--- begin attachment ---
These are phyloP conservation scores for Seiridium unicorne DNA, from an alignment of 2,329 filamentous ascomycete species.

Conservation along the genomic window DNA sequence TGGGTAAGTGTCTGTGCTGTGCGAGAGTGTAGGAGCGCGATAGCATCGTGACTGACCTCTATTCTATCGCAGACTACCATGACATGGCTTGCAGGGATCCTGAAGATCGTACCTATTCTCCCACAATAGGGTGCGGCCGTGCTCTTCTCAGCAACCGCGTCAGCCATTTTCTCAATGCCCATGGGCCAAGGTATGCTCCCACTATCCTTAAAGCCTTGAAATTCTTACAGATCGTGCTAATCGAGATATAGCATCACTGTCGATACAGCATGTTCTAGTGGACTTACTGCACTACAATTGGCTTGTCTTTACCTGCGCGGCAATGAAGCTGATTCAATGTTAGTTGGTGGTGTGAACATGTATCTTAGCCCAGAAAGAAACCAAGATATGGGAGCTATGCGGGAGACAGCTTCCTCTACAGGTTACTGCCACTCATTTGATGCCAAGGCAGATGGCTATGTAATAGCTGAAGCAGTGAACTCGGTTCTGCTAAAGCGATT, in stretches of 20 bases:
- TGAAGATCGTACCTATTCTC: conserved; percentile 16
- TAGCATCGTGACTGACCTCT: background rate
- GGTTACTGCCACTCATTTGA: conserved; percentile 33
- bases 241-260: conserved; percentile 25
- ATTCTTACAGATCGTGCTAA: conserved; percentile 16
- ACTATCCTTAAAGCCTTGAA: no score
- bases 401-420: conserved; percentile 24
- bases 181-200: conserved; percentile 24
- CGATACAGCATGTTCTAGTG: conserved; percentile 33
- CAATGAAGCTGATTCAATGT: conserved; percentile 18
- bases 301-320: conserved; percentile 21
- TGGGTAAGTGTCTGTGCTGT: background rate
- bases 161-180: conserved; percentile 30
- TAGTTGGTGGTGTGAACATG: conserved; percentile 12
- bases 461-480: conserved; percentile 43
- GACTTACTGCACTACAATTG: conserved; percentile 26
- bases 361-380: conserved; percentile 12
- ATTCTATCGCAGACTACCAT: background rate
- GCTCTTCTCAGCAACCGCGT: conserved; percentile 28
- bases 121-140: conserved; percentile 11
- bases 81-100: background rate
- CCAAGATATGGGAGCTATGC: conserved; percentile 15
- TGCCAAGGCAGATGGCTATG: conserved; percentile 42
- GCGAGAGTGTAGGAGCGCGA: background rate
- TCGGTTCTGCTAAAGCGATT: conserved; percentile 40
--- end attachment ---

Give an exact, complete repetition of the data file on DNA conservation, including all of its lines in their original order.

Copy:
These are phyloP conservation scores for Seiridium unicorne DNA, from an alignment of 2,329 filamentous ascomycete species.

Conservation along the genomic window DNA sequence TGGGTAAGTGTCTGTGCTGTGCGAGAGTGTAGGAGCGCGATAGCATCGTGACTGACCTCTATTCTATCGCAGACTACCATGACATGGCTTGCAGGGATCCTGAAGATCGTACCTATTCTCCCACAATAGGGTGCGGCCGTGCTCTTCTCAGCAACCGCGTCAGCCATTTTCTCAATGCCCATGGGCCAAGGTATGCTCCCACTATCCTTAAAGCCTTGAAATTCTTACAGATCGTGCTAATCGAGATATAGCATCACTGTCGATACAGCATGTTCTAGTGGACTTACTGCACTACAATTGGCTTGTCTTTACCTGCGCGGCAATGAAGCTGATTCAATGTTAGTTGGTGGTGTGAACATGTATCTTAGCCCAGAAAGAAACCAAGATATGGGAGCTATGCGGGAGACAGCTTCCTCTACAGGTTACTGCCACTCATTTGATGCCAAGGCAGATGGCTATGTAATAGCTGAAGCAGTGAACTCGGTTCTGCTAAAGCGATT, in stretches of 20 bases:
- TGAAGATCGTACCTATTCTC: conserved; percentile 16
- TAGCATCGTGACTGACCTCT: background rate
- GGTTACTGCCACTCATTTGA: conserved; percentile 33
- bases 241-260: conserved; percentile 25
- ATTCTTACAGATCGTGCTAA: conserved; percentile 16
- ACTATCCTTAAAGCCTTGAA: no score
- bases 401-420: conserved; percentile 24
- bases 181-200: conserved; percentile 24
- CGATACAGCATGTTCTAGTG: conserved; percentile 33
- CAATGAAGCTGATTCAATGT: conserved; percentile 18
- bases 301-320: conserved; percentile 21
- TGGGTAAGTGTCTGTGCTGT: background rate
- bases 161-180: conserved; percentile 30
- TAGTTGGTGGTGTGAACATG: conserved; percentile 12
- bases 461-480: conserved; percentile 43
- GACTTACTGCACTACAATTG: conserved; percentile 26
- bases 361-380: conserved; percentile 12
- ATTCTATCGCAGACTACCAT: background rate
- GCTCTTCTCAGCAACCGCGT: conserved; percentile 28
- bases 121-140: conserved; percentile 11
- bases 81-100: background rate
- CCAAGATATGGGAGCTATGC: conserved; percentile 15
- TGCCAAGGCAGATGGCTATG: conserved; percentile 42
- GCGAGAGTGTAGGAGCGCGA: background rate
- TCGGTTCTGCTAAAGCGATT: conserved; percentile 40